Well there it is. Instead of tap, rack, bang, your humble correspondent responded to his SCAR’s failure-to-fire with rack, tap, rack, bang. If I wasn’t humble before my public pooch screwing at the SIG SAUER Active Shooter Response Instructor course, I am now. No, that’s not right. I was humble before. I’ve always known that A) my shooting and tactical skills decrease dramatically during an adrenalin dump B) those skills aren’t that great to begin with and C) $hit happens. Once again, I appreciated the value of planning for success and preparing for failure . . .
Like most airplane accidents, a screw-up during armed self-defense requires at least two operator errors and/or equipment malfunctions. In this case, I didn’t push/pull the SCAR’s P-MAG when I shoved it into the mag-well. The mag was about as well-seated as a loser at musical chairs. I eventually got the gun running, so it wasn’t a “complete” screw-up. But . . .
It could have easily descended into a major tragi-comedy. I might have decided to reload (I didn’t initially check the gun for empty because I knew I’d started with a fresh mag)—and not had a spare mag. Or dropped the spare mag. Or had the mag in my battle belt backwards. Or switched the SCAR’s safety on, confusing a reload with a tactical reload, and brought the rifle to bear with the gun on safe.
Lest we forget, in a real life combat situation, screw-ups increase your TED (Time Exposed to Danger). Chances are you won’t be flanked by a brace of highly trained policemen who’ve got everything squared away (thank God). Whether or not you get to live to talk about your f-up probably depends more on the bad guy’s actions or reactions than your ability to recover efficiently. In other words, blind luck.
The trick here: never give up. Sure, you should train your brain with set protocols for malfs. But don’t get married to them. More to the point, be ready to divorce them. If your gun doesn’t work, or if you run out of time trying to make it work, or you just can’t make it work, dump it. Switch to your handgun, knife, fists, feet, nearby coffee cup, rock, arched eyebrow, anything.
Keep yourself goal focused. STOP THE THREAT.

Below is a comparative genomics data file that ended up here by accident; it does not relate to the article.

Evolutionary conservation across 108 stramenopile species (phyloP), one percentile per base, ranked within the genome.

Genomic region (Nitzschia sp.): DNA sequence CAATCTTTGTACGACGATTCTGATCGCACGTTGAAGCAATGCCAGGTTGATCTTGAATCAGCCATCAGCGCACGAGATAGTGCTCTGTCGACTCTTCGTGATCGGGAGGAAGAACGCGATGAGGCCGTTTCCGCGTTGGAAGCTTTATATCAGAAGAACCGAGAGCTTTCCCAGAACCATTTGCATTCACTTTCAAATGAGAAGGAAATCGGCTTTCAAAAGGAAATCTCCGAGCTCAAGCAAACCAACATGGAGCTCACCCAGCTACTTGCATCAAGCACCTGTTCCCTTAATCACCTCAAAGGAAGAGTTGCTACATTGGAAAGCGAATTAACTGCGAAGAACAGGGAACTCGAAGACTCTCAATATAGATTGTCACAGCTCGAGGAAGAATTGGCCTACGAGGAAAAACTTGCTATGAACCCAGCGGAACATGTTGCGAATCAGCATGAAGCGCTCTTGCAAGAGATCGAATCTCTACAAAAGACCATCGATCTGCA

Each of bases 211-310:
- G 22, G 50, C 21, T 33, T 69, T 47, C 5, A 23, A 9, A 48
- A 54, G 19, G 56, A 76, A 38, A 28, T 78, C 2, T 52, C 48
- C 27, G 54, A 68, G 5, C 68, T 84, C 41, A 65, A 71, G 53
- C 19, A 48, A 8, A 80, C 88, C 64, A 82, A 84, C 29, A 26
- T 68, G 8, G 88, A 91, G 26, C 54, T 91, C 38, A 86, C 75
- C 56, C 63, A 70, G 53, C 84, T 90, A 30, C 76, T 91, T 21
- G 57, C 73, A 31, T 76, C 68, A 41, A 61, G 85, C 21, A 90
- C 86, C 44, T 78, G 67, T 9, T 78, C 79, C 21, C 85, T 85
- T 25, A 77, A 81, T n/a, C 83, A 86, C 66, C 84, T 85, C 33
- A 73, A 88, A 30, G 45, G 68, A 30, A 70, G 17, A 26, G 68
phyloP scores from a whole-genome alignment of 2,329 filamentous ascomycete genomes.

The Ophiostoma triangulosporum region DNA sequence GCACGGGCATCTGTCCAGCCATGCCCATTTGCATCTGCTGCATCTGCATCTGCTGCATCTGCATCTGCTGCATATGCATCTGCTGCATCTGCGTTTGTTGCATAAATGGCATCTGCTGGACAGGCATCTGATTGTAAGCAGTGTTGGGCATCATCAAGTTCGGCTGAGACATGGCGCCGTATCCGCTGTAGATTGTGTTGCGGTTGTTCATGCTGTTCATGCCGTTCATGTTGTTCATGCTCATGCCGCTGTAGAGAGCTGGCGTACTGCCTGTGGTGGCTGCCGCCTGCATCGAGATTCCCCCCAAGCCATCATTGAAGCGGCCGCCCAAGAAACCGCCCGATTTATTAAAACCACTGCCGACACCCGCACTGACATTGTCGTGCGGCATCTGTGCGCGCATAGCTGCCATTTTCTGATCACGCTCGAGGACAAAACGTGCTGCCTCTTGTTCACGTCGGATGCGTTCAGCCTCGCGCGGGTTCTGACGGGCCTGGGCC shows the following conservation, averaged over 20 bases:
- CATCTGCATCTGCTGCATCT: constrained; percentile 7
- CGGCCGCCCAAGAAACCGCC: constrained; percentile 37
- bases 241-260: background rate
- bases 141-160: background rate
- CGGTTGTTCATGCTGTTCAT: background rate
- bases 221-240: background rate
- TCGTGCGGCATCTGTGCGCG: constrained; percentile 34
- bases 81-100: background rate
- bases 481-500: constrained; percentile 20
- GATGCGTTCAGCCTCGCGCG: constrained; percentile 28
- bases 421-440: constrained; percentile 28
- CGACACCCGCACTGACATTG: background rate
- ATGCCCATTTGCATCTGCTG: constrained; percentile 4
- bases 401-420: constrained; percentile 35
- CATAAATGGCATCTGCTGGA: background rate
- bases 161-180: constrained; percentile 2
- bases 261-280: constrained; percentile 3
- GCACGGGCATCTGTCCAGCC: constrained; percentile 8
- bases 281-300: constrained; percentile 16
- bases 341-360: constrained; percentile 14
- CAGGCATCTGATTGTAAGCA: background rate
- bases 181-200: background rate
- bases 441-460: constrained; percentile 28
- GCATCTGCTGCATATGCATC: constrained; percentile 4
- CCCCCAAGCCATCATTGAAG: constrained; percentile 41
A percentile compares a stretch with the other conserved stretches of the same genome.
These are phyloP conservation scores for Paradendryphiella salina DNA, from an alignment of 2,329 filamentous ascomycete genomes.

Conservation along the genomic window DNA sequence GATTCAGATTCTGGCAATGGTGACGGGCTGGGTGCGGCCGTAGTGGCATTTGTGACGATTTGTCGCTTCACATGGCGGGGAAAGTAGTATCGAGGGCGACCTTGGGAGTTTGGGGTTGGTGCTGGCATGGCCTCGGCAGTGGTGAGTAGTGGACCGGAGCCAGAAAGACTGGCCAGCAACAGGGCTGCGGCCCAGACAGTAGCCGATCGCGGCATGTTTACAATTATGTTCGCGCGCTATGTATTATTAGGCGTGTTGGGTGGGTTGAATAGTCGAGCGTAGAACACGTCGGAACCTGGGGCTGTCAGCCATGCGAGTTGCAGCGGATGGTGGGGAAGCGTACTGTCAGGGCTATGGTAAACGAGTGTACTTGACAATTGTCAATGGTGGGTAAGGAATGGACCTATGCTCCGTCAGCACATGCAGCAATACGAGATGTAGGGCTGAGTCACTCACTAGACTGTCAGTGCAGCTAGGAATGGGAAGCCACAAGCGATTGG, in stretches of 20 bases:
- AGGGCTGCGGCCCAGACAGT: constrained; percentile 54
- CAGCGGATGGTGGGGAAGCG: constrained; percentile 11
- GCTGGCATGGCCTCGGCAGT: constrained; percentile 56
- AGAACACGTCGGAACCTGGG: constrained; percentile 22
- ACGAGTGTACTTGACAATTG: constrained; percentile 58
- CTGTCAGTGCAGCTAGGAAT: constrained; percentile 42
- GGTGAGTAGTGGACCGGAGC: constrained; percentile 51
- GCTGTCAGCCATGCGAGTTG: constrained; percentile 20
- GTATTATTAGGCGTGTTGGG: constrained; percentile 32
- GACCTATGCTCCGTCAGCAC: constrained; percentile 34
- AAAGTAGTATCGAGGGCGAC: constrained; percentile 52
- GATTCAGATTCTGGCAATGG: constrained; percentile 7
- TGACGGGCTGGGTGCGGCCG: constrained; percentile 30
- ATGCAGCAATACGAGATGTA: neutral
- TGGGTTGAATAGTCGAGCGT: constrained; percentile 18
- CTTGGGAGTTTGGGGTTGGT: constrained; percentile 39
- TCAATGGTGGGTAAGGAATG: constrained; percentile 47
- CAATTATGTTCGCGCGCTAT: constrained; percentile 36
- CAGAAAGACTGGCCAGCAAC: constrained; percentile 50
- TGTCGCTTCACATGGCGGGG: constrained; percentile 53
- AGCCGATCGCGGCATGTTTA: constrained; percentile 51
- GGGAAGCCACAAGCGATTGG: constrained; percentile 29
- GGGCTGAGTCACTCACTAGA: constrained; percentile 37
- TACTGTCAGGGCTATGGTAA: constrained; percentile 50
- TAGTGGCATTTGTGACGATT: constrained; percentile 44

Get familiar with firearm f-ups by inducing screw-ups during practice. Dummy rounds (inserted at random intervals) are your friend. An actual friend can call out challenges in the middle of your string (i.e., reload, tactical reload, red dot failure, etc.). Train yourself to understand that creating a firearms “comfort zone” works against you. There will be nothing comfortable or predictable, about a gun fight. Except this . . .
You will to survive is your greatest asset.
Never mind all those gun gurus who ask “are you willing to kill another human being?” If you need to, you will. The question is: are you willing to die to survive or protect your loved ones?” If so, you cease becoming your own worst enemy—even when you are. Either find a way to solve your problem or die trying.
If you’ve got that straight in your head, then the only failure is to stop trying. Don’t. Never give up.
I am not getting your posts emailed. But I found it.
Anyway, how do you like the SCAR. I am sorta, kinda thinking about one. I have no real love for the AR system and to my un educated eye, the SCAR seems like a contender.
Bravo. Although I’ve always felt that one of the keys to self-defense (unarmed) is your willingness to hurt another person very badly with your bare hands and feet, I also appreciate the absolute necessity of being committed to doing whatever is necessary at whatever cost. You’ve stated the basic philosophy of self-defense very eloquently.
“Although I’ve always felt that one of the keys to self-defense (unarmed) is your willingness to hurt another person very badly with your bare hands and feet”
Armed or unarmed, the only determinants of the outcome of a fight are the ability to use violence and the willingness to do so.
SPORTS….Slap, Pull, Observe, Release, Tap, Shoot.
NOW you tell me.
That’s okay, the Army taught me to shoot, but you managed something no one I ever met has…getting an RI Concealed Carry Permit. (I grew up in Lincoln, folks still live there, but I became a Texan when I got stationed at Fort Hood, and this is where I’m retiring.)